(Bloomberg News) R. Allen Stanford "flushed" investor money away on failing businesses, yachts and cricket tournaments, prosecutors told jurors who began deliberations on whether the Texas financier led a massive Ponzi scheme.
If Stanford's customers knew what he was really doing with their money, they wouldn't have bought certificates of deposit issued by his Antigua bank, Justice Department lawyer William Stellmach said in Houston federal court yesterday at the close of the financier's five-week fraud trial.
"The truth is that he flushed it away," Stellmach said. "He told depositors he was using their money in one way and the truth was completely different."
Stanford, 61, is accused of leading a $7 billion scheme funded through the sale of CDs issued by Stanford International Bank Ltd. Some of the CDs were sold in the U.S. by the Houston- based securities firm, Stanford Group Co. He faces 14 criminal counts, including mail fraud and wire fraud, that each carry maximum sentences of 20 years in prison.
His attorneys rested their case Feb. 27 without Stanford taking the stand. In his closing argument, defense lawyer Ali Fazel said "there was no deceit and this man is not guilty."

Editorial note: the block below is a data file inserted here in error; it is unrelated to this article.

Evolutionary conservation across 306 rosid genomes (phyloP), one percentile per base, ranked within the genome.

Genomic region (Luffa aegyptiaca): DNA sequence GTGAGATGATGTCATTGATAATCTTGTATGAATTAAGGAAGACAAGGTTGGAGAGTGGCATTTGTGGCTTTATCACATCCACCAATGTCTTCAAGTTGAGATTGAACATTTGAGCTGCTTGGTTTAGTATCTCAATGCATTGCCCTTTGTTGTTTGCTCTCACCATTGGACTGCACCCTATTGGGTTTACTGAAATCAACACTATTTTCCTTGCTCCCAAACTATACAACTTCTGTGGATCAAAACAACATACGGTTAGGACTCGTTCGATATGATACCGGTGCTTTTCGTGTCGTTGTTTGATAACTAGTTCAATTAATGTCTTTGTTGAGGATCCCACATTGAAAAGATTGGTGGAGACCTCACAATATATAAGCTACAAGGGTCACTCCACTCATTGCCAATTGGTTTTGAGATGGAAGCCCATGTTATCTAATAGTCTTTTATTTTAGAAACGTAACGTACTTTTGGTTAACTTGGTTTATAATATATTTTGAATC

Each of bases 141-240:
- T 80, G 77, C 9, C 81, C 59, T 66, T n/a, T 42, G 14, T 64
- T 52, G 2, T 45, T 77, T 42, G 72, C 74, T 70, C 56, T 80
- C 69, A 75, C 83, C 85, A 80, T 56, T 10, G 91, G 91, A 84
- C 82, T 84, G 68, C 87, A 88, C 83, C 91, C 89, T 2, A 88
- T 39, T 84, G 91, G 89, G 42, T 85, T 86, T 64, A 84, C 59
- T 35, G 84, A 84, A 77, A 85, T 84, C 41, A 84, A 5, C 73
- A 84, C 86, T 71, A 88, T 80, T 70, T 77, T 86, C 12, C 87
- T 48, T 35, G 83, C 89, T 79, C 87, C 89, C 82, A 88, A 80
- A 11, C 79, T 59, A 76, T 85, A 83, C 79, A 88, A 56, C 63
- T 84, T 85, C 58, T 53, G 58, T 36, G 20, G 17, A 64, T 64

Stanford sat in a packed courtroom dressed in a navy blue double-breasted suit, a light blue shirt and, for the first time since the trial began, a necktie. As Stellmach addressed the jury, Stanford took notes at the defense table, occasionally shaking his head.
The prosecutor outlined for the jury what he called the three big lies of the alleged scheme: Stanford was making safe, liquid investments; clients' money was protected by banking regulators and auditors; and Stanford had sufficient assets to repay investors.
"For him, the bank was his own personal ATM," Stellmach said. Before he was indicted, Stanford ranked among the world's richest people by taking depositors' funds for his own use, according to the government.
"He was never a rich person; he was a thief," Assistant U.S. Attorney Gregg Costa said. "He was living a billionaire's lifestyle on their money. Fraud is just theft wearing a business suit."